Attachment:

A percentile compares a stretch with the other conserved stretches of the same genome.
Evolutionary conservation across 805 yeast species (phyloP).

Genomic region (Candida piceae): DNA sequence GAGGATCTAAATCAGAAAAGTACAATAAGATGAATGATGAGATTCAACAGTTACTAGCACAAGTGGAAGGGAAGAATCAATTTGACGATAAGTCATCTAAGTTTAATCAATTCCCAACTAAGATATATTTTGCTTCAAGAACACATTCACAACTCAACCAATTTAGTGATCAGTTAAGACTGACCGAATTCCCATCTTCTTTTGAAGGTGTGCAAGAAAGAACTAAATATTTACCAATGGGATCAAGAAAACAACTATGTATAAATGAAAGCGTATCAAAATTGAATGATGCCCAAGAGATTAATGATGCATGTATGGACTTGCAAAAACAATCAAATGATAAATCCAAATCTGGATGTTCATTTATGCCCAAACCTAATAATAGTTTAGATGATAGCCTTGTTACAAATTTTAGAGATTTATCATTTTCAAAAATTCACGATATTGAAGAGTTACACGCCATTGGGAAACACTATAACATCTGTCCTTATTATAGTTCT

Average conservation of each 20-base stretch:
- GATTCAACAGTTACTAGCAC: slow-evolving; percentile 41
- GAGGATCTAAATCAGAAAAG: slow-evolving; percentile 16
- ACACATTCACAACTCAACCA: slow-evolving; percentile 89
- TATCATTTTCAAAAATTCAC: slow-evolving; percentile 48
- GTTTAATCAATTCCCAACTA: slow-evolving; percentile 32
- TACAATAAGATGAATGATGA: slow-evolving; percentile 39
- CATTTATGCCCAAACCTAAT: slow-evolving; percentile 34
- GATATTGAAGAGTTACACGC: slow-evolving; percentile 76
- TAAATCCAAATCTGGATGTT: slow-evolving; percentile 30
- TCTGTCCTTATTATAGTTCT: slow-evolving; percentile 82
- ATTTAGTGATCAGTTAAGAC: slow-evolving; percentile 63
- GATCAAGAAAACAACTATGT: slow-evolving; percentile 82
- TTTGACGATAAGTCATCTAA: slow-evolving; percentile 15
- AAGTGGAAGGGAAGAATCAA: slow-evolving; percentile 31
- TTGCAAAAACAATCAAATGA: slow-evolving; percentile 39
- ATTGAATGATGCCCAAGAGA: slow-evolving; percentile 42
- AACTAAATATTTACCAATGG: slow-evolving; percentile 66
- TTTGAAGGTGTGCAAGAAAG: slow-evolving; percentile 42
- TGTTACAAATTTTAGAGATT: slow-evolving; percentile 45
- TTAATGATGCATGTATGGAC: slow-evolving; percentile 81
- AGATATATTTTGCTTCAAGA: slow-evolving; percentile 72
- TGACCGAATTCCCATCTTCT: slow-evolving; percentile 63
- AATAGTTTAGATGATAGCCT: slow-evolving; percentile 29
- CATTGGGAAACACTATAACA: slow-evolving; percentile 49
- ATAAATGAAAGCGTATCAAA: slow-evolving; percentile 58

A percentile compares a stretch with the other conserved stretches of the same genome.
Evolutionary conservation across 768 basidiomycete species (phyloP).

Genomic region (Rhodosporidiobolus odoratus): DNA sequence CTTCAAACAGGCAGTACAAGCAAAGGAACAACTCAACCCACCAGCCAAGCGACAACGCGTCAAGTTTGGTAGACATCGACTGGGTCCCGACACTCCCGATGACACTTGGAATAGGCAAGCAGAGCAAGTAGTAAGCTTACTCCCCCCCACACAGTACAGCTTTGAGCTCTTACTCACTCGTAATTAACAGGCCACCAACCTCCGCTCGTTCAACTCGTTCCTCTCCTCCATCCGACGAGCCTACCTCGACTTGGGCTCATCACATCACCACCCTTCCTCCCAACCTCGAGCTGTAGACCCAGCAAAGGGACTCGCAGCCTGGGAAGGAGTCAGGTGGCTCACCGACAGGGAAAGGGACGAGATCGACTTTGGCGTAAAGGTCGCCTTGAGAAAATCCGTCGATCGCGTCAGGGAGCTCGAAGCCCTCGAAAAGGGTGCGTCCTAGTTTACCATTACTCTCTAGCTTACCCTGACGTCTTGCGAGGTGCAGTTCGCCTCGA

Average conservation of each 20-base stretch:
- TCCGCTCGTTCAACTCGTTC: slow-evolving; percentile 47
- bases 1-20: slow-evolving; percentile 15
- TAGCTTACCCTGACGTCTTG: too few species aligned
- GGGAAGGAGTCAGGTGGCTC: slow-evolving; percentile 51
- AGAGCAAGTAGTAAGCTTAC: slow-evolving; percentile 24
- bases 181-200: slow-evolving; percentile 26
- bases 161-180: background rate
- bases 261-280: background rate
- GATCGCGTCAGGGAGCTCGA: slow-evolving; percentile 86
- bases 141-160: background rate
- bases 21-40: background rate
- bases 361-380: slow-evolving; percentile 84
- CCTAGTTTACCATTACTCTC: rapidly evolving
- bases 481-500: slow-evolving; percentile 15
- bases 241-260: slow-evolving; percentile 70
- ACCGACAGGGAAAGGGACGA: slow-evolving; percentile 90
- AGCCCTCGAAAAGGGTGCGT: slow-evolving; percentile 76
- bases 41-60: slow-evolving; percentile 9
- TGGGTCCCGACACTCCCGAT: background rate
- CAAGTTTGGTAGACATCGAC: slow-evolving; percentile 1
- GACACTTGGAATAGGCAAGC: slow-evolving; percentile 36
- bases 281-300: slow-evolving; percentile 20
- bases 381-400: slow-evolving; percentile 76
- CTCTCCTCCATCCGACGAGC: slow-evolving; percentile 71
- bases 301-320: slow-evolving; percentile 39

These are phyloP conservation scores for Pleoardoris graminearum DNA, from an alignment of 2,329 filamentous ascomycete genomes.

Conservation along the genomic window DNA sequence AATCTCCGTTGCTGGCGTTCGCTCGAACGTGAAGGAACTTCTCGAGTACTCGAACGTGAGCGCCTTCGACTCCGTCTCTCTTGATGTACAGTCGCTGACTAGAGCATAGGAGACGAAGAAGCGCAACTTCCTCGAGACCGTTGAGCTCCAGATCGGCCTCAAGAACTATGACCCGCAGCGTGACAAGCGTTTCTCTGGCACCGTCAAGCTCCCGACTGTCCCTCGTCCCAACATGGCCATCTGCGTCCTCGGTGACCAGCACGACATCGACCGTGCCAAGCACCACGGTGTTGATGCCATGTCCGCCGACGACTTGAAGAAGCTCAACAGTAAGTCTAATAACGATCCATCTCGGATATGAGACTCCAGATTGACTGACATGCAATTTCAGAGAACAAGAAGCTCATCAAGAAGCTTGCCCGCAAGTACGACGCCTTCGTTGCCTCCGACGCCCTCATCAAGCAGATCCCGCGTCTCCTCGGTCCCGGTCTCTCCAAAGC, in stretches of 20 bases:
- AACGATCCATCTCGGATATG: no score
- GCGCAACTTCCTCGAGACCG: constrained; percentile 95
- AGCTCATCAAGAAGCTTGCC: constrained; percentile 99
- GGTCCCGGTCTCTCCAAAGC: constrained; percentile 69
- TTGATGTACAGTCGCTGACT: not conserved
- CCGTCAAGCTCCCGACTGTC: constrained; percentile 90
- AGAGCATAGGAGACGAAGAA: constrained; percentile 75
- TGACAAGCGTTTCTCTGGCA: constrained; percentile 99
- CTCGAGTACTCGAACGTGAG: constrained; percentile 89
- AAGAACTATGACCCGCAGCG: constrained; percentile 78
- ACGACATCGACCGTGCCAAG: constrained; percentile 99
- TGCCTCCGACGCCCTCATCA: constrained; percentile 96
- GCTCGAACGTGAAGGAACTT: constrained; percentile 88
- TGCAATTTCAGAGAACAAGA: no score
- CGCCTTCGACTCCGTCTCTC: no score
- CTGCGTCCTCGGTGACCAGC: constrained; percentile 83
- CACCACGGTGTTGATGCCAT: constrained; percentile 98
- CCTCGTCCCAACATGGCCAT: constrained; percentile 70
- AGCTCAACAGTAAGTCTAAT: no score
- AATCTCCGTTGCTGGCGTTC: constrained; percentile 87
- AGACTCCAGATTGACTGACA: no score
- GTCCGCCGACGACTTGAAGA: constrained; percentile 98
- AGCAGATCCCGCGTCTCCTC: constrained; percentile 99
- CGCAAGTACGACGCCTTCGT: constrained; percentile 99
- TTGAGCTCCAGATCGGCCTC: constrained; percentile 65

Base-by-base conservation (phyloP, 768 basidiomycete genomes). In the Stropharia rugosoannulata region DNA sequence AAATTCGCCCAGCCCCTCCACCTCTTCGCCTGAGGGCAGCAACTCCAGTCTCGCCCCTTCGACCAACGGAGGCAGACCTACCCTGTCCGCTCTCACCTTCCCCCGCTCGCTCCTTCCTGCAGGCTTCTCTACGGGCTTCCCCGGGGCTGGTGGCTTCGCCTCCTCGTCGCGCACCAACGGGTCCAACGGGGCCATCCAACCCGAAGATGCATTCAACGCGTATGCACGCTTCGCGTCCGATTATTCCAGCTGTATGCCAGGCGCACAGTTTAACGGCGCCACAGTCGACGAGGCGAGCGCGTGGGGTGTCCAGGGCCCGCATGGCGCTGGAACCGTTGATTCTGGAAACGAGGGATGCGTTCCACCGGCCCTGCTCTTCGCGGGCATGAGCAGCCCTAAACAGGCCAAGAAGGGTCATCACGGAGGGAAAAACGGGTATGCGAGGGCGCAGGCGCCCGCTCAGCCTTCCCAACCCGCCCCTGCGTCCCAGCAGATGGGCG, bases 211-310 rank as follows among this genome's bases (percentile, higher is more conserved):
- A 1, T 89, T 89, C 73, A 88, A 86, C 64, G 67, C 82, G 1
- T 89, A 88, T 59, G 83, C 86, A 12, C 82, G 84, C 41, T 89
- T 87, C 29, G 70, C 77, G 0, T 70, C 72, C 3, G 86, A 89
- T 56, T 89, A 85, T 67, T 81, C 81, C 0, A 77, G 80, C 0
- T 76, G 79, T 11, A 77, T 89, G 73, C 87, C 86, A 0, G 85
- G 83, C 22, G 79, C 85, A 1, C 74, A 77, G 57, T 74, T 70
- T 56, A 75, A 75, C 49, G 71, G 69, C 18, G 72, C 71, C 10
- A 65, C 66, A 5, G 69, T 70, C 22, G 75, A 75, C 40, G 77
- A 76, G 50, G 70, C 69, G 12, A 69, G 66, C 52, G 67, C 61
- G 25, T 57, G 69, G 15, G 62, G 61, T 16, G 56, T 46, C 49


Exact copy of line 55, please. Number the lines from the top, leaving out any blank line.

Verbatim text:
- bases 281-300: slow-evolving; percentile 20